Tuesday, August 5, 2008

An economic parable - Part 1

Let's say that I own a pickle factory in Grand Rapids, Michigan. I make good pickles, and I've developed a real following. No one in Grand Rapids would think of having a serious event without my pickles; they might buy a Vlasic for a casual barbecue if the price is right, but the Andro pickle is the only one people will go out of their way to get.

I could sell my pickles and make a solid living forever. Competitors might arise, come up with a clever advertising campaign, take away some of my business for a while, but I'm focused, I know my Grand Rapidians, and I always seem to get that business back.

But I am not the only owner of my company. My dad, who founded the company, couldn't finance it all himself, so he got friends and acquaintances to chip in - I only own 30%. So, despite the fact that Andro Pickles has made money every year of its existence, it hasn't exactly been growth like the early days of Microsoft, and some of the investors are impatient. They think I'm mired in old ways of doing business, that we could be expanding and making more money and on and on.

Again, I'm pretty content with the way things are, I have a nice house and a comfortable life. My house could be bigger, and I could have enough to ensure the prosperity and ease of my grandchildren, but that's just not very important. I make my pickles, I sell my pickles, and I'm happy.

But what to do with those investors, especially as they start to suggest that maybe the board needs to install new management, MBAs who will maximize their return? OK, I'll get my own MBAs, a management consulting firm, and they'll give me some ideas. I'm secretly hoping that they'll give me a thick document which will essentially confirm that I'm already on the right track (I don't really understand how management consulting firms work, obviously). At worst, they'll suggest a few tweaks, but they'll keep the investors quiet and let me get back to my pickles.

Much to my surprise, but probably not yours, the consultants come back a few months later (and seven figures richer) with a set of recommendations that boil down to, expand your markets - and the market they've focused on is...Chicago.

Chicago is nearby, it's without a dominant pickle manufacturer, and it's a whole lot bigger. If I could eke out even a quarter of the market share I have in Grand Rapids, I would be making an incredible amount of money. The projections in the consultant's report are astounding, and quite seductive to my fellow investors (is it just coincidence that the consultant has a big business development practice in Chicago? - no time to ponder that now).

So the decision is made, we're off to Chicago, and riches await. At first, I figure, this can only be a boon to Grand Rapids. We'll ramp up production, offering more great pickle jobs to the people of this city that helped build my business, and we'll have a win-win.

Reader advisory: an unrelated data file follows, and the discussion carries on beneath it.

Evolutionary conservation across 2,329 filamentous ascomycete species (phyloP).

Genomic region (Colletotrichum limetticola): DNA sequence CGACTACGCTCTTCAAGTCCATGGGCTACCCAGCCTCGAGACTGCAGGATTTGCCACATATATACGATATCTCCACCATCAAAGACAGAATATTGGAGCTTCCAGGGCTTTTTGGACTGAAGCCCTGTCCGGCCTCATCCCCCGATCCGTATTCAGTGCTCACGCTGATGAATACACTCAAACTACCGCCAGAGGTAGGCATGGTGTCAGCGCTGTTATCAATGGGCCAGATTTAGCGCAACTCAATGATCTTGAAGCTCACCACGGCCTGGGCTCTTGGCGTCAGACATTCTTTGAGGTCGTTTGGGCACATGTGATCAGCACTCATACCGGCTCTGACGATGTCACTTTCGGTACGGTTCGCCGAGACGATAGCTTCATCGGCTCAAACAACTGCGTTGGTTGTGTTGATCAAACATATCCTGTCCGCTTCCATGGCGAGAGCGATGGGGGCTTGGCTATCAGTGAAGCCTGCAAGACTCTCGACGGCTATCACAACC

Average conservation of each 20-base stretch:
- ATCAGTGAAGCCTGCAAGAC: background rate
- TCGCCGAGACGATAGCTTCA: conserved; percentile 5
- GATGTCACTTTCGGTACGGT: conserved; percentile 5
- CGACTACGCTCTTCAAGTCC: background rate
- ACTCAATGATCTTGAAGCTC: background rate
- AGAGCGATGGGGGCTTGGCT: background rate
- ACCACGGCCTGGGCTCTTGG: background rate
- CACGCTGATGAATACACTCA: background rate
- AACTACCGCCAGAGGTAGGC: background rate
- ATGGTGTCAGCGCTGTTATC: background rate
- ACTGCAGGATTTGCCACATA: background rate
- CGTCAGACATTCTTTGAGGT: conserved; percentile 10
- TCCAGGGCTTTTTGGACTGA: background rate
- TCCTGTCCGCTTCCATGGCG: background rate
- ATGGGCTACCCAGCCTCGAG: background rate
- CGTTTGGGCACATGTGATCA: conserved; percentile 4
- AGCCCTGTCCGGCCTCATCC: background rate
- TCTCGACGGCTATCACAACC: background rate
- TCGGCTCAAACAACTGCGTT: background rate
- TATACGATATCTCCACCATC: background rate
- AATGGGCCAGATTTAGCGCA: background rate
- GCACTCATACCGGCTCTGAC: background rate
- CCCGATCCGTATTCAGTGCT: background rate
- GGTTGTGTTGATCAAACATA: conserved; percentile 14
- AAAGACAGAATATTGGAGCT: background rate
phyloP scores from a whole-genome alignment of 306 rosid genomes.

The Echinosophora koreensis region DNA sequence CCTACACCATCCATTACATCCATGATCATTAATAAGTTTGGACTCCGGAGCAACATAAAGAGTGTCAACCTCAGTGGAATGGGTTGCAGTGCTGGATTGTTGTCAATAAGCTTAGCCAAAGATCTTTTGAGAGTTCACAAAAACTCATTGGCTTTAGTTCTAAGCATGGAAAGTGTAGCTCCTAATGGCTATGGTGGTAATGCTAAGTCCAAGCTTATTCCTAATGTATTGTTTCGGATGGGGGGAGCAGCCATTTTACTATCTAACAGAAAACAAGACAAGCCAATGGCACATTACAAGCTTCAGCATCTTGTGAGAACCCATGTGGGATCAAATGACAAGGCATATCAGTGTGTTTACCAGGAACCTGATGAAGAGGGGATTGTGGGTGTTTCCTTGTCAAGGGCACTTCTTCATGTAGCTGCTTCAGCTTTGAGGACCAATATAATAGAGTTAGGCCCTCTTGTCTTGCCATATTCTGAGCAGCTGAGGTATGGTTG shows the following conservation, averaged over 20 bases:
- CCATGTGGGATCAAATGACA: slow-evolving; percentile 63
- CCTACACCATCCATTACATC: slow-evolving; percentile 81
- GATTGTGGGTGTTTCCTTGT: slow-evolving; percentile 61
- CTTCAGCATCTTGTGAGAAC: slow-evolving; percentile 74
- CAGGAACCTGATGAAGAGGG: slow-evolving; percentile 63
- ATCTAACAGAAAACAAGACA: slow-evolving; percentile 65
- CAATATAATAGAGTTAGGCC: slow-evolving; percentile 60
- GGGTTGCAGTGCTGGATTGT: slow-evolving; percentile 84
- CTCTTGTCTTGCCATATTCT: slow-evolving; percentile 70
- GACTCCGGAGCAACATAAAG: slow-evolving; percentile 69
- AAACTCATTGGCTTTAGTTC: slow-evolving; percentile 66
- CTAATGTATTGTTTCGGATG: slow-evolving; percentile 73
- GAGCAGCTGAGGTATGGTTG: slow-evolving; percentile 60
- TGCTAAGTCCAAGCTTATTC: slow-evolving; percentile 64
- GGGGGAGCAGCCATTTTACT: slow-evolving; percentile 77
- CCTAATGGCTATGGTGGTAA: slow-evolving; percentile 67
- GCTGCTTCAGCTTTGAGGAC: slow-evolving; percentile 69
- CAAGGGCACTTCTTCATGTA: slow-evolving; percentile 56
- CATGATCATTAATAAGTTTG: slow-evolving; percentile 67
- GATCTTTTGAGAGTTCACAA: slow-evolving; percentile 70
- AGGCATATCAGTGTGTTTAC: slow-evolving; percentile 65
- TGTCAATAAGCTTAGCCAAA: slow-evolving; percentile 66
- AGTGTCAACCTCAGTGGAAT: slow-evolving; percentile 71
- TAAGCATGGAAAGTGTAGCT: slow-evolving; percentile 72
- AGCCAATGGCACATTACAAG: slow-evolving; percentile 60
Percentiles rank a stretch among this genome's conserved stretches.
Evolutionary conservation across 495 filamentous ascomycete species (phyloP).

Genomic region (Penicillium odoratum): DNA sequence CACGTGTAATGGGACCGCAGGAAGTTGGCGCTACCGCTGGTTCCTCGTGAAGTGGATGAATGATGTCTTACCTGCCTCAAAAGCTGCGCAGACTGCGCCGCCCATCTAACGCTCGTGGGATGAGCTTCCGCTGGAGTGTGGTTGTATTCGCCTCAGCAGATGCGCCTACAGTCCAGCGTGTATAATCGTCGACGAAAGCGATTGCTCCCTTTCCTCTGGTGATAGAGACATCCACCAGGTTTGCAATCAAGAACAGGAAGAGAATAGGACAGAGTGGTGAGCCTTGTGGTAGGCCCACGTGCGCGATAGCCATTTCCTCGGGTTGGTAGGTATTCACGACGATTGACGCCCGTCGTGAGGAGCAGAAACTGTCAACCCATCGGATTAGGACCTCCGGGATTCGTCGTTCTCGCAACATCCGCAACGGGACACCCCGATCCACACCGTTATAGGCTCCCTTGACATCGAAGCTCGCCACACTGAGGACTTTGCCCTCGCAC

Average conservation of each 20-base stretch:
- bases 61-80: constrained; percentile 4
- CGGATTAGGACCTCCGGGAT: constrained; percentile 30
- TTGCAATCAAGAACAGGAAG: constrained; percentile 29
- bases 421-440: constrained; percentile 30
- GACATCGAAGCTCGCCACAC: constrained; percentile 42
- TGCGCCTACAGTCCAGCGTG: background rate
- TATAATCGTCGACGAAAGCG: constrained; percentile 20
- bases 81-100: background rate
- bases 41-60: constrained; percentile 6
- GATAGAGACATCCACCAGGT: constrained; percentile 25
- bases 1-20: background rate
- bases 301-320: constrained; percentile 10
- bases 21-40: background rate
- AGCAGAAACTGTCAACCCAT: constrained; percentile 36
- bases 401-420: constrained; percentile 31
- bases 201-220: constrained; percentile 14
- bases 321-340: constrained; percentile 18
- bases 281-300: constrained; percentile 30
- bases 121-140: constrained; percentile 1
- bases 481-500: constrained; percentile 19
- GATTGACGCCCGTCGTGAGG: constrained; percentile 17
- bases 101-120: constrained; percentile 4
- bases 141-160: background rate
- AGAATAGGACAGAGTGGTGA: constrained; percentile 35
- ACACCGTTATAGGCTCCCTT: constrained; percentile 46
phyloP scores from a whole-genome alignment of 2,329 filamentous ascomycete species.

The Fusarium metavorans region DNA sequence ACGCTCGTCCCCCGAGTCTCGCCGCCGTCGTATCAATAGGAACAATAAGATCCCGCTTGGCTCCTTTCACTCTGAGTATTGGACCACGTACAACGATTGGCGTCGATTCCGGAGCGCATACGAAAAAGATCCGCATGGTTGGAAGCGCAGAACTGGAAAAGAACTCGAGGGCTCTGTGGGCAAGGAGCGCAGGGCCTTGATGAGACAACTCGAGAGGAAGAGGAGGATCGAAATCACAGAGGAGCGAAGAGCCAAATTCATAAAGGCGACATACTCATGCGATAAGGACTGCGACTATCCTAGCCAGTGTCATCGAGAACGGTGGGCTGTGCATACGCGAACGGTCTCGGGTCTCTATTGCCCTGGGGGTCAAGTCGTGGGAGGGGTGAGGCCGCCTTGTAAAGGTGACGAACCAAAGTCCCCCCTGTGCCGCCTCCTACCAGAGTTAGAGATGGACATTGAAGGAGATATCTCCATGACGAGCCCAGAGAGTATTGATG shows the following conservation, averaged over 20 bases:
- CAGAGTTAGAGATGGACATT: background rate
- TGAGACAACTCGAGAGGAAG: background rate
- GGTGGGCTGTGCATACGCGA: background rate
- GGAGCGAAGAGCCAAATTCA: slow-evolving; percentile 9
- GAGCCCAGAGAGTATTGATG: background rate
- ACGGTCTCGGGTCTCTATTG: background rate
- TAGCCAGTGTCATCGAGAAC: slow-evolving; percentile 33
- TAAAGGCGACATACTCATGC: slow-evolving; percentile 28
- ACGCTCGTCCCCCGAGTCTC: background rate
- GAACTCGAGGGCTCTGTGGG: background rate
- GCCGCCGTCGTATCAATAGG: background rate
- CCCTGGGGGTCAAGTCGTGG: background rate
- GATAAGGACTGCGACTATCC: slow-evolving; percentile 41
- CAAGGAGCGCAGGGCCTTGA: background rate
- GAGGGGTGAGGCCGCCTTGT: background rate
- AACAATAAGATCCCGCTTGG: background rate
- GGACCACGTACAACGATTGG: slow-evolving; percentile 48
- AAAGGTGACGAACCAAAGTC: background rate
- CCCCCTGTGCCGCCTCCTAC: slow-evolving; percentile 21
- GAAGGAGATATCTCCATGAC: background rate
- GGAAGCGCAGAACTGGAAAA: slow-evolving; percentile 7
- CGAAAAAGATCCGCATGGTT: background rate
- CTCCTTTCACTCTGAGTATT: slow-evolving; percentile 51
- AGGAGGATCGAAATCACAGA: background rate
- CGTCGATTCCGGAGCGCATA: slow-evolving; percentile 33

But, it turns out, we can't do that. We charge a premium price for our pickles in Grand Rapids because we've built a reputation; having done so, we have been generous with our employees, with relatively high salaries and benefits. To get into the Chicago market, however, we're going to have to cut our prices dramatically, at least at first, so we'll have to take advantage of the lower pickle worker costs there (they have very few extant pickle workers, and so we can lowball them, and give few or no benefits).

Still, no problem. The Grand Rapids part of the business is humming along, same as before, and I can focus my efforts on the tough but potentially lucrative Chicago market. It's hard at first, takes the vast majority of my time and energy, but there are so many people there - I can't afford not to make this work.

And our brand spanking new pickle plant in Chicago, it's so efficient compared to the clunky old one in Grand Rapids. We see economies of scale, we see lower labor costs, we even can bargain suppliers down in their prices because we're doing do much business. Oh, the market share reality is lagging behind the projection; it's a little harder breaking into Chicago than we (the management consultants) anticipated, but, again, there are so many people.

Because we're not ramping up in Chicago quite as fast as planned, our profits are not quite what the investors anticipated. Obviously we're doing everything possible on the revenue side, so we need to cut costs.

One day, someone has the brightest idea of all. Let's close the old inefficient high-cost Grand Rapids plant, add a bit more production in the Chicago plant, and ship the pickles the 180 miles. Sure, they'll be a bunch of people in Grand Rapids who will be upset, it may even hurt our sales there. But, so what, Chicago is so big that one big sale to a supermarket chain will make that up in no time.

But look at what's really happening. If sales in Grand Rapids fall far enough, and we have hastened that by getting rid of some pretty well-paying jobs (Grand Rapidians no longer have the extra money for premium pickles), the market stops making sense for us altogether. That's especially true if we see even a small jump in the cost of transporting those pickles back; we have a high-cost item with declining market share, and the numbers really don't work for us to care about that tiny market, not when we have the whole vast Chicago area in which to sell pickles.

What we've done, of course, through perfectly logical and sound business practices, is to put all our eggs in the Chicago basket. If we don't ever quite make it there, we'll have no business at all. We're out, or virtually out, of the Grand Rapids market, and, since the demand for pickles is still pretty much where it was, other pickle makers will come in - there is no turning back for us.

This parable has become a fairly obvious metaphor, but I'll have more to say about it as a business model in Part 2.

No comments:

Clicky Web Analytics